For whom the dolls toll

For whom the dolls toll
Dasara, the much awaited, nine-day festival has arrived; and in the form of neatly packaged, inanimate dolls. A celebration that has transformed over time brings with it a mix of religious aspects, social bonds and aesthetic values which are inextricably woven together. Dasara stories differ from state to state but the underlying message is – the triumph of good over evil.

An array of dolls that will shine during these nine, glorious days in most South Indian homes is a key, celebratory aspect. Dolls come in a variety of shapes, sizes and colours and stand tall in steps five, seven or nine. They are a delightful sight as idols like ‘Pattada Gombe’ (dolls that symbolise kings and queens), ‘Dasavatara’ (a set which comprises the ten ‘avatars’ of Vishnu), Gods, Goddesses, demi-Gods and saints co-exist with figurines from Egyptian deserts, sphinxes, pyramids, crystals, wrestling matches, cricket grounds and market spaces.

The festival is a call to celebrate the power of goddesses, says home-maker Anu Mahesh explains. Dolling up her house for the past 17 years, she religiously adds a new set during the course of these nine days, every year. “I started celebrating in a small way, way back in 1998. ‘Marapachi’, a wooden set which comprises a male and female doll and the most important part of the collection was passed on to me by my grandmother. The set reflects a happy family. I also have idols of Ganesha, Durga and Saraswathi and a procession of ‘Garuda Sevai’, a story from Vishnu’s epic.”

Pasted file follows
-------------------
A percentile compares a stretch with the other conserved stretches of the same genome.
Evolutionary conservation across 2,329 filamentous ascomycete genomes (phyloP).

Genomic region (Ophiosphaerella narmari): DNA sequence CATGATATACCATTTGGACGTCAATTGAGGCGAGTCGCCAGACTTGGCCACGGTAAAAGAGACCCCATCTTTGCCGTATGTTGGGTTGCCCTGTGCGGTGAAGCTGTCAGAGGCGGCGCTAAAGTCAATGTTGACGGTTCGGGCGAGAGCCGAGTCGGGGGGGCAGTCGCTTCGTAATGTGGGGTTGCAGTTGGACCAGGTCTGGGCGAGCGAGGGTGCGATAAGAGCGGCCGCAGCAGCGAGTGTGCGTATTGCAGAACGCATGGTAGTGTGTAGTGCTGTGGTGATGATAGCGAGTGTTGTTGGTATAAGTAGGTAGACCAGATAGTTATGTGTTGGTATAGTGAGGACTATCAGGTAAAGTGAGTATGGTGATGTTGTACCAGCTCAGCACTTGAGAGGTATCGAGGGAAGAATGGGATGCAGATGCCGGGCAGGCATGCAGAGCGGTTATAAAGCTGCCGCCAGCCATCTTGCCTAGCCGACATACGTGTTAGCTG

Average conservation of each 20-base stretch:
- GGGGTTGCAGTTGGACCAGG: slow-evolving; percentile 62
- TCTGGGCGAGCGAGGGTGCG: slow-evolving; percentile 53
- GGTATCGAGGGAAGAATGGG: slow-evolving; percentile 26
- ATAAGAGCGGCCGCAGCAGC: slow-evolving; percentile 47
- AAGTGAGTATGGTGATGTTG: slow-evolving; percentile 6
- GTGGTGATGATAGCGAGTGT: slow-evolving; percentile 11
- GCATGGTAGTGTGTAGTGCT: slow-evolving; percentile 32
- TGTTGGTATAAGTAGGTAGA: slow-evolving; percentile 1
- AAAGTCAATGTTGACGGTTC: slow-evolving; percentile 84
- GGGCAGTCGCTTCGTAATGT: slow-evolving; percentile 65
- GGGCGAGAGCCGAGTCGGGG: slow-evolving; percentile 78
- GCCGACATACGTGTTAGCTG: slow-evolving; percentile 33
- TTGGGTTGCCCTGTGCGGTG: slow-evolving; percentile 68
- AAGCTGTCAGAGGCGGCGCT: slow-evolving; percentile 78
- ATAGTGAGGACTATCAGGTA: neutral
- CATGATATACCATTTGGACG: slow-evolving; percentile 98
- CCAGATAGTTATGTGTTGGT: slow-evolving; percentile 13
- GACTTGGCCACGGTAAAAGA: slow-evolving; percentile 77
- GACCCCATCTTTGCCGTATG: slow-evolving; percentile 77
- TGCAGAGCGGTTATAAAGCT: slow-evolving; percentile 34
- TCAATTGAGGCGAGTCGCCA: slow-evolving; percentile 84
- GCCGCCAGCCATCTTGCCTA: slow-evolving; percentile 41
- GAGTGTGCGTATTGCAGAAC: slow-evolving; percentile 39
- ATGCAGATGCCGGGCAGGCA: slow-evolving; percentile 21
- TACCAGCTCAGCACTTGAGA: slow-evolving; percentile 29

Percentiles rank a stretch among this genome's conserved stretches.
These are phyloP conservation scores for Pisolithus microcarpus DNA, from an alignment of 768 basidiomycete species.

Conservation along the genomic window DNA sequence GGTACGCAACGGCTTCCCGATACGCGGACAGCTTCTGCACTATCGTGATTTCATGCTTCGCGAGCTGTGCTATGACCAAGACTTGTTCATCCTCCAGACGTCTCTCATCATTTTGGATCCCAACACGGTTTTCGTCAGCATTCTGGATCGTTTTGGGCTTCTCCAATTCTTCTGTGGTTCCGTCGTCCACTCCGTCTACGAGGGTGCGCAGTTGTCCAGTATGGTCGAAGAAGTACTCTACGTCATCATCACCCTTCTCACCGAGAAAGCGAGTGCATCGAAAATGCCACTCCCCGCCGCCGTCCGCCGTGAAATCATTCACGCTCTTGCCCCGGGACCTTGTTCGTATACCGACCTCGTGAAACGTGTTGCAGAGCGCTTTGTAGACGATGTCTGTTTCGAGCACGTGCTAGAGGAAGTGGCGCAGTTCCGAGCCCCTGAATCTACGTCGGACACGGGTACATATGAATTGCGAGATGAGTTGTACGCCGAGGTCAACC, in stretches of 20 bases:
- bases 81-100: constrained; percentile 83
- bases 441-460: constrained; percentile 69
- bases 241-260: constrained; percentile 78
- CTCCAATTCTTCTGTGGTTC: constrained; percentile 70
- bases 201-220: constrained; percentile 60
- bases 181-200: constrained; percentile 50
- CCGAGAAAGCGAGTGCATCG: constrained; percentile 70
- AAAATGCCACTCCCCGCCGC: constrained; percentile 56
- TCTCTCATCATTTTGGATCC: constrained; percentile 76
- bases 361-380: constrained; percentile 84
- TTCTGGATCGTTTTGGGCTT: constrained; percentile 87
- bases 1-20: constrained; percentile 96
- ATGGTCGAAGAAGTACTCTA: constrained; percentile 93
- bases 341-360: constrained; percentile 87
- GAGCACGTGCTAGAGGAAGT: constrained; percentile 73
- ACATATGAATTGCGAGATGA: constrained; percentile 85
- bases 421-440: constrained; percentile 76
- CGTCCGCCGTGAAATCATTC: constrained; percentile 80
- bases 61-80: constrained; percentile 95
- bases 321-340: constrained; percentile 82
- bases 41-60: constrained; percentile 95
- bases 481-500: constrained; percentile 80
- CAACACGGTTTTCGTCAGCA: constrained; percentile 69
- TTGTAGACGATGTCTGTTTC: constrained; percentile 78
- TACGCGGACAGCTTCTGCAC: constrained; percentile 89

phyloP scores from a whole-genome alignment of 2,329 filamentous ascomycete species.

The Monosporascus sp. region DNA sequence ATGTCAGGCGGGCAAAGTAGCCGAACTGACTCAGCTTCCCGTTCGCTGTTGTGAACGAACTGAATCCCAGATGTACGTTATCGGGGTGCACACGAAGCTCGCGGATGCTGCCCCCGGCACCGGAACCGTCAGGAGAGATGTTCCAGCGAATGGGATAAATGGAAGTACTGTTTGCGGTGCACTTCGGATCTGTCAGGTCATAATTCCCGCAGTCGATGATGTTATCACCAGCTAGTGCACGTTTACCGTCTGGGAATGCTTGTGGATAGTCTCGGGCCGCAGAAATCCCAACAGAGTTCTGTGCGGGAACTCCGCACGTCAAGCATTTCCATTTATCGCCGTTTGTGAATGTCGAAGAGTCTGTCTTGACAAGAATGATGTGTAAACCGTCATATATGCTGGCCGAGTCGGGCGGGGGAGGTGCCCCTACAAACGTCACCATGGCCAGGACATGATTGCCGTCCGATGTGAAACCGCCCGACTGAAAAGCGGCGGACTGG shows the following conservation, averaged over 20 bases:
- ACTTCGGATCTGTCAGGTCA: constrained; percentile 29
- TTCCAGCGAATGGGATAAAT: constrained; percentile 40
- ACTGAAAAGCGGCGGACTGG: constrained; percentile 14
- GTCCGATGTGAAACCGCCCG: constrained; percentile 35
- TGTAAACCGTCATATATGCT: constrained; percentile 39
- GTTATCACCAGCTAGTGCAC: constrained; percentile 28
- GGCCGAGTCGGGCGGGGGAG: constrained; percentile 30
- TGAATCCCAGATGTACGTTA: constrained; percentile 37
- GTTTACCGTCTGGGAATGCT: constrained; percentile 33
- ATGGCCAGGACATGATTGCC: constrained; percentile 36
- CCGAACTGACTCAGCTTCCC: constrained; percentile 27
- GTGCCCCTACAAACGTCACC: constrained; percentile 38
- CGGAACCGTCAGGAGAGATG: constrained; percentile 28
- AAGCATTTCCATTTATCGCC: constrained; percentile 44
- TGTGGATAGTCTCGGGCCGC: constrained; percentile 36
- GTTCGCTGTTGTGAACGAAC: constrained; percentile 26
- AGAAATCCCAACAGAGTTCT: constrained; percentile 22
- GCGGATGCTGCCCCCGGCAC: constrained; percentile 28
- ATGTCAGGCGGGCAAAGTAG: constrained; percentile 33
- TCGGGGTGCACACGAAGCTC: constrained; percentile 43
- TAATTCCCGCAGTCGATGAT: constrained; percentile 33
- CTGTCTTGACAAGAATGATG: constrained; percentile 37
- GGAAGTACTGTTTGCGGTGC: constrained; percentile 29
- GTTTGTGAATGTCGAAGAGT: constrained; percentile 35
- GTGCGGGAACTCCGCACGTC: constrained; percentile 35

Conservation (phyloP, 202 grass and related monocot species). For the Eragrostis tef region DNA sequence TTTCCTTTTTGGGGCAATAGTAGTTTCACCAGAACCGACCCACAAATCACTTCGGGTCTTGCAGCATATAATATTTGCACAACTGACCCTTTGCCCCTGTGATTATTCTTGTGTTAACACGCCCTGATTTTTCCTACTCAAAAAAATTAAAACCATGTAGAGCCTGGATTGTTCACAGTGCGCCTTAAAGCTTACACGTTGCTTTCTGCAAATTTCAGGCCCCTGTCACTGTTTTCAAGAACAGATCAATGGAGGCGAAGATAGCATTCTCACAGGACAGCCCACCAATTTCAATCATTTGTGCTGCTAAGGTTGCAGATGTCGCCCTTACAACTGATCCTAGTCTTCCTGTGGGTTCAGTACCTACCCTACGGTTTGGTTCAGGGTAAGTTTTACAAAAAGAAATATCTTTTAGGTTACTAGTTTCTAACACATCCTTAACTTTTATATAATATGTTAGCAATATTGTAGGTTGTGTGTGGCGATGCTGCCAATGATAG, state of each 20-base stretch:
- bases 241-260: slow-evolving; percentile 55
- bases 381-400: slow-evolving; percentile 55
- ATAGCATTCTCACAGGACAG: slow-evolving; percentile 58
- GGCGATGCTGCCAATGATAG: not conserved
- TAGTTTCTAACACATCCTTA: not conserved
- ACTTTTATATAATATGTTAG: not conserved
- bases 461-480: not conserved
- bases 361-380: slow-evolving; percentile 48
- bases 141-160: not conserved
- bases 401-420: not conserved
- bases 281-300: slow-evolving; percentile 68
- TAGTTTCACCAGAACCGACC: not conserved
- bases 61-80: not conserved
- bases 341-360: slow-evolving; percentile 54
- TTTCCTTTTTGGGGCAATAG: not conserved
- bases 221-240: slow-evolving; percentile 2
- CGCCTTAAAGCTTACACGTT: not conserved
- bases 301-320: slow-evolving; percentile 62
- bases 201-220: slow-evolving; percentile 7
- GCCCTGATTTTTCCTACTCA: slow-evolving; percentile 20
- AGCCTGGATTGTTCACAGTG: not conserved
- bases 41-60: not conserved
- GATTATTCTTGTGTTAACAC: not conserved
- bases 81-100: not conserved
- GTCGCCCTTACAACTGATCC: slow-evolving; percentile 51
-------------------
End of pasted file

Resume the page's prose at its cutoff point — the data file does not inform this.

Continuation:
Anu wraps her dolls in cloth, newspaper and twine so that maintenance is not a hassle. She also explains the cultural messages that the festival speaks of – such as honouring women.“Social celebrations heighten during this time as many people come home to see the collection. I have friends coming for ‘Dasara’ lunch this week and the festival is a good way to socialise.”

Anupama Hoskere, the founder of ‘Dhaatu’, explains that in Karnataka, collections revolve around creative and aesthetic aspects. “People are very interested in deciding steps for dolls. Odd numbers always have an aesthetic value which is why the collection is displayed over five, seven or nine steps. Many people are interested in ‘Do-It-Yourself’ dolls too. People carve out the ‘Marapachi’, create and design movable joints. Some also dress up dolls with ‘zari’ and jewellery. I love making dolls myself.”

One who has dolls in 1,000s, some of which she has made and sourced from all over the world, Anupama’s highlight in her personal collection is the wedding of Shiva and Parvathi’. 

Buvana, a resident of HSR Layout, has stuck to the traditional way of displaying dolls. Her collection follows a hierarchy, where the topmost row depicts myths and epics through Gods while the bottom row the life of common people and folk stories.

 Lakshmipathy Nagarathnamma, the owner of ‘NL Dasara Dolls’ in Gandhi Bazaar, is hoping for a good sale this year, after a robust one last year. She says that her dolls range from Rs 1,000 to 5,000 and she had gained a good profit last year. She adds.

“The supply this year is less as we bought the dolls from places like Kanchipuram and Cuddalore. But I hope to make a wholesome sale this year as this is a festival loved by all.” Sure it is, as the festival reflects creation, sustenance and destruction. Anupama explains, “It’s a time when the life of Gods and men merge. It’s a celebration of daily life. If cricket is a religion for the family, they will display a cricket ground. For me, it’s a very democratic, spirited festival.”


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